With some luck and last-minute scrambling, Delta Air Lines managed to step in at the eleventh hour to fly the Nigerian men’s soccer team to Brazil in time for its first match in the Olympics Thursday evening.
The team had been stranded in Atlanta for several days after a communications mix-up, according to Atlanta-based Delta. The team had been training in Atlanta, where Nigeria won the gold medal in soccer at the Olympics 20 years ago.
The problem, according to the founder of United Soccer Africa, was that “the team had assumed it could simply buy plane tickets to Rio at the last minute — just like Nigerians do in their home country to book travel,” the Associated Press reported. “They then encountered a crush of travelers and lack of flights at the busy Atlanta airport.”
An attempt to arrange a charter failed when the plane was deemed too small, according to Delta.
Delta said it got a call late Wednesday and initially determined it couldn’t accommodate the team on regular flights without displacing other passengers.
But the airline discovered it had an NBA charter plane available to fly the group of more than 30 people, and arranged to fly the team “with no request for payment,” according to Delta.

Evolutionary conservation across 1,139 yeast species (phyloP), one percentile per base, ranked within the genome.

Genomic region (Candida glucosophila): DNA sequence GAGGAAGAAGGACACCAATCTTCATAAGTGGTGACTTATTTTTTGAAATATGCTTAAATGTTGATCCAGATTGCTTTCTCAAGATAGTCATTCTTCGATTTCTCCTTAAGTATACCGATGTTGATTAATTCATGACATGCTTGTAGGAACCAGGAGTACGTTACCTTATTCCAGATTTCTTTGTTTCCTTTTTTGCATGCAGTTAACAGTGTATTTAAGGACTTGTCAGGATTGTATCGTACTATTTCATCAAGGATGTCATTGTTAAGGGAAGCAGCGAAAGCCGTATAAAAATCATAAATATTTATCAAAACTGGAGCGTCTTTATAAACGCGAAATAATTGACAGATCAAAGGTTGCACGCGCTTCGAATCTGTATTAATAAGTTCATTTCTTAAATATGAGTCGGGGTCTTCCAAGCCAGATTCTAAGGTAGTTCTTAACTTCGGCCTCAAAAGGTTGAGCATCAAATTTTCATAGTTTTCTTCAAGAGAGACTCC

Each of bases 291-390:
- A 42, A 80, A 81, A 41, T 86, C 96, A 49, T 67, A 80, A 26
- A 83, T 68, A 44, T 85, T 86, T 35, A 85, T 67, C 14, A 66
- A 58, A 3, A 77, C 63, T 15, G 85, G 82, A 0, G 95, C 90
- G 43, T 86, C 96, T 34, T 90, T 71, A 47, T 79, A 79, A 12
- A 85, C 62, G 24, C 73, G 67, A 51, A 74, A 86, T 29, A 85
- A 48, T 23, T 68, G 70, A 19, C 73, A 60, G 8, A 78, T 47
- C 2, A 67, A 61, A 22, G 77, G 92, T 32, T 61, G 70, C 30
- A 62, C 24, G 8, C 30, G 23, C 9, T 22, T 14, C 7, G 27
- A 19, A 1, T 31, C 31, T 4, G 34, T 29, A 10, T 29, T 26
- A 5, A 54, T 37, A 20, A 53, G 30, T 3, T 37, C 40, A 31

Most of Delta’s planes are not equipped in the manner required by regulations to fly to Latin America, but the available Boeing 757 was. The same plane will fly the U.S. men’s basketball team home from Brazil.
The plane left Hartsfield-Jackson International Airport about 8 a.m. Thursday morning to arrive in Manaus, Brazil, just hours before Nigeria’s 9 p.m. match with Japan on Thursday evening.
Delta charters Major League Baseball, National Hockey League, NCAA, NBA and NFL teams, often with specially-equipped planes and high-end service. Lucrative sports charters have been a key target market for Delta in recent years.
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